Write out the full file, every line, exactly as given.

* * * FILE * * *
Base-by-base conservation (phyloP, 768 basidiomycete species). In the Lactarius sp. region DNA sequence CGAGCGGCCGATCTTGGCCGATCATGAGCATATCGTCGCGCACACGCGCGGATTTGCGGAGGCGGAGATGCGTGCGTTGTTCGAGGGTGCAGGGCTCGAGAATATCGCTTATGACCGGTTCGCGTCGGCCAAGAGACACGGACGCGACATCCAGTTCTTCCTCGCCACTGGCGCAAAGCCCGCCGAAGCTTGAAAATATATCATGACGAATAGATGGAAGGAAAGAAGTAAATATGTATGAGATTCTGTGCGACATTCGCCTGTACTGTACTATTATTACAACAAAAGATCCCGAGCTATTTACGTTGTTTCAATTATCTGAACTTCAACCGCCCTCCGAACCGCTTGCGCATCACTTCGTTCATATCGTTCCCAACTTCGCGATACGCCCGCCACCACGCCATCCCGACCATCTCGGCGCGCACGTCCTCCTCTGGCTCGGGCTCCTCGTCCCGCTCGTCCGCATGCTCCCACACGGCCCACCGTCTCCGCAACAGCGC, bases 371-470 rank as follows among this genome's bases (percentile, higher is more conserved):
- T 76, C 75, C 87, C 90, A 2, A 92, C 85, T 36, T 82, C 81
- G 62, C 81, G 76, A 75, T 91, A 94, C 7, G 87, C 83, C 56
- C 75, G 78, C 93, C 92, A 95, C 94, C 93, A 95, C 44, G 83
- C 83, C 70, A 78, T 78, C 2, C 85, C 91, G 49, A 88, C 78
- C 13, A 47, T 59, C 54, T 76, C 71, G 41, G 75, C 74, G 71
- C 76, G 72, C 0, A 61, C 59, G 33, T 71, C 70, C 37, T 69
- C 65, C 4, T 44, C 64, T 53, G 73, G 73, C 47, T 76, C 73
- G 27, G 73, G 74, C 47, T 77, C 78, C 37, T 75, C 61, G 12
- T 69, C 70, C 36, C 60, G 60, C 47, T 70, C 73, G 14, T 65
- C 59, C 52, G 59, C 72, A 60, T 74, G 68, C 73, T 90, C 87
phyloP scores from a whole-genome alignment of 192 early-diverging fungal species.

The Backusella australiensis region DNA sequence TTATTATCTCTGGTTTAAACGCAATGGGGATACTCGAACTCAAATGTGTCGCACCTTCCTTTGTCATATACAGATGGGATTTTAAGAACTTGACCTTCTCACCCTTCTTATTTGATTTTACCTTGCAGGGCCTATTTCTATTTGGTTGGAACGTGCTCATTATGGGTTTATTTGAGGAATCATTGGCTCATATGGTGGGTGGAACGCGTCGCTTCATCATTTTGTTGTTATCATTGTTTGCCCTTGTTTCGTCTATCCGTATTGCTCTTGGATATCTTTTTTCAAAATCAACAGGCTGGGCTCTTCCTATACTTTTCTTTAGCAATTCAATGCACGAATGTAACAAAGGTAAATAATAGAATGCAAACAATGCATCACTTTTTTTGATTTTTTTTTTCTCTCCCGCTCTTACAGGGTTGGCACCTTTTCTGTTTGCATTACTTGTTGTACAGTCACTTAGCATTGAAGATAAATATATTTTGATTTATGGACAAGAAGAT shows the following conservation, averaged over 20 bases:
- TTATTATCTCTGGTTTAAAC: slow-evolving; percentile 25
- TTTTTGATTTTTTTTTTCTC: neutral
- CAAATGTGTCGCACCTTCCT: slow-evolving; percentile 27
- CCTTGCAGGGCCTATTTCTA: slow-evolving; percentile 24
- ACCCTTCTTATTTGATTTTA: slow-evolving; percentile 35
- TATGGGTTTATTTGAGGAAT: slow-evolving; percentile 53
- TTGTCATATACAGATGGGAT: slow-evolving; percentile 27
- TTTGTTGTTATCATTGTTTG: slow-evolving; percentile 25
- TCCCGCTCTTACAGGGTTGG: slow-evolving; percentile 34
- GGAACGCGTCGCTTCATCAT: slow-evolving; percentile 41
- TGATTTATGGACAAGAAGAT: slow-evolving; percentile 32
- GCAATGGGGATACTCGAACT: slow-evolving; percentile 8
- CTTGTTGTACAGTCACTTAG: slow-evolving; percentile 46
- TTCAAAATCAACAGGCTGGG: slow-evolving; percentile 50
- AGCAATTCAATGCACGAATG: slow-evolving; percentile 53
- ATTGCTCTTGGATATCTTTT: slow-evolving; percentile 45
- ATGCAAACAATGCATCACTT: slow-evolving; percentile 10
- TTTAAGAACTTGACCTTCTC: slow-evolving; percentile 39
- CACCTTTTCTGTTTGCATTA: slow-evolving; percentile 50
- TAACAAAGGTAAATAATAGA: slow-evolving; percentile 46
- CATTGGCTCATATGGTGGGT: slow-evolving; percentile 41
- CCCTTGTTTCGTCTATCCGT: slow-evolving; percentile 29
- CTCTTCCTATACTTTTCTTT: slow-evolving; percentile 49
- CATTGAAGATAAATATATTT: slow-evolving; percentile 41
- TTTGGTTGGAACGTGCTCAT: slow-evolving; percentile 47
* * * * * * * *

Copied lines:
Base-by-base conservation (phyloP, 768 basidiomycete species). In the Lactarius sp. region DNA sequence CGAGCGGCCGATCTTGGCCGATCATGAGCATATCGTCGCGCACACGCGCGGATTTGCGGAGGCGGAGATGCGTGCGTTGTTCGAGGGTGCAGGGCTCGAGAATATCGCTTATGACCGGTTCGCGTCGGCCAAGAGACACGGACGCGACATCCAGTTCTTCCTCGCCACTGGCGCAAAGCCCGCCGAAGCTTGAAAATATATCATGACGAATAGATGGAAGGAAAGAAGTAAATATGTATGAGATTCTGTGCGACATTCGCCTGTACTGTACTATTATTACAACAAAAGATCCCGAGCTATTTACGTTGTTTCAATTATCTGAACTTCAACCGCCCTCCGAACCGCTTGCGCATCACTTCGTTCATATCGTTCCCAACTTCGCGATACGCCCGCCACCACGCCATCCCGACCATCTCGGCGCGCACGTCCTCCTCTGGCTCGGGCTCCTCGTCCCGCTCGTCCGCATGCTCCCACACGGCCCACCGTCTCCGCAACAGCGC, bases 371-470 rank as follows among this genome's bases (percentile, higher is more conserved):
- T 76, C 75, C 87, C 90, A 2, A 92, C 85, T 36, T 82, C 81
- G 62, C 81, G 76, A 75, T 91, A 94, C 7, G 87, C 83, C 56
- C 75, G 78, C 93, C 92, A 95, C 94, C 93, A 95, C 44, G 83
- C 83, C 70, A 78, T 78, C 2, C 85, C 91, G 49, A 88, C 78
- C 13, A 47, T 59, C 54, T 76, C 71, G 41, G 75, C 74, G 71
- C 76, G 72, C 0, A 61, C 59, G 33, T 71, C 70, C 37, T 69
- C 65, C 4, T 44, C 64, T 53, G 73, G 73, C 47, T 76, C 73
- G 27, G 73, G 74, C 47, T 77, C 78, C 37, T 75, C 61, G 12
- T 69, C 70, C 36, C 60, G 60, C 47, T 70, C 73, G 14, T 65
- C 59, C 52, G 59, C 72, A 60, T 74, G 68, C 73, T 90, C 87
phyloP scores from a whole-genome alignment of 192 early-diverging fungal species.

The Backusella australiensis region DNA sequence TTATTATCTCTGGTTTAAACGCAATGGGGATACTCGAACTCAAATGTGTCGCACCTTCCTTTGTCATATACAGATGGGATTTTAAGAACTTGACCTTCTCACCCTTCTTATTTGATTTTACCTTGCAGGGCCTATTTCTATTTGGTTGGAACGTGCTCATTATGGGTTTATTTGAGGAATCATTGGCTCATATGGTGGGTGGAACGCGTCGCTTCATCATTTTGTTGTTATCATTGTTTGCCCTTGTTTCGTCTATCCGTATTGCTCTTGGATATCTTTTTTCAAAATCAACAGGCTGGGCTCTTCCTATACTTTTCTTTAGCAATTCAATGCACGAATGTAACAAAGGTAAATAATAGAATGCAAACAATGCATCACTTTTTTTGATTTTTTTTTTCTCTCCCGCTCTTACAGGGTTGGCACCTTTTCTGTTTGCATTACTTGTTGTACAGTCACTTAGCATTGAAGATAAATATATTTTGATTTATGGACAAGAAGAT shows the following conservation, averaged over 20 bases:
- TTATTATCTCTGGTTTAAAC: slow-evolving; percentile 25
- TTTTTGATTTTTTTTTTCTC: neutral
- CAAATGTGTCGCACCTTCCT: slow-evolving; percentile 27
- CCTTGCAGGGCCTATTTCTA: slow-evolving; percentile 24
- ACCCTTCTTATTTGATTTTA: slow-evolving; percentile 35
- TATGGGTTTATTTGAGGAAT: slow-evolving; percentile 53
- TTGTCATATACAGATGGGAT: slow-evolving; percentile 27
- TTTGTTGTTATCATTGTTTG: slow-evolving; percentile 25
- TCCCGCTCTTACAGGGTTGG: slow-evolving; percentile 34
- GGAACGCGTCGCTTCATCAT: slow-evolving; percentile 41
- TGATTTATGGACAAGAAGAT: slow-evolving; percentile 32
- GCAATGGGGATACTCGAACT: slow-evolving; percentile 8
- CTTGTTGTACAGTCACTTAG: slow-evolving; percentile 46
- TTCAAAATCAACAGGCTGGG: slow-evolving; percentile 50
- AGCAATTCAATGCACGAATG: slow-evolving; percentile 53
- ATTGCTCTTGGATATCTTTT: slow-evolving; percentile 45
- ATGCAAACAATGCATCACTT: slow-evolving; percentile 10
- TTTAAGAACTTGACCTTCTC: slow-evolving; percentile 39
- CACCTTTTCTGTTTGCATTA: slow-evolving; percentile 50
- TAACAAAGGTAAATAATAGA: slow-evolving; percentile 46
- CATTGGCTCATATGGTGGGT: slow-evolving; percentile 41
- CCCTTGTTTCGTCTATCCGT: slow-evolving; percentile 29
- CTCTTCCTATACTTTTCTTT: slow-evolving; percentile 49
- CATTGAAGATAAATATATTT: slow-evolving; percentile 41
- TTTGGTTGGAACGTGCTCAT: slow-evolving; percentile 47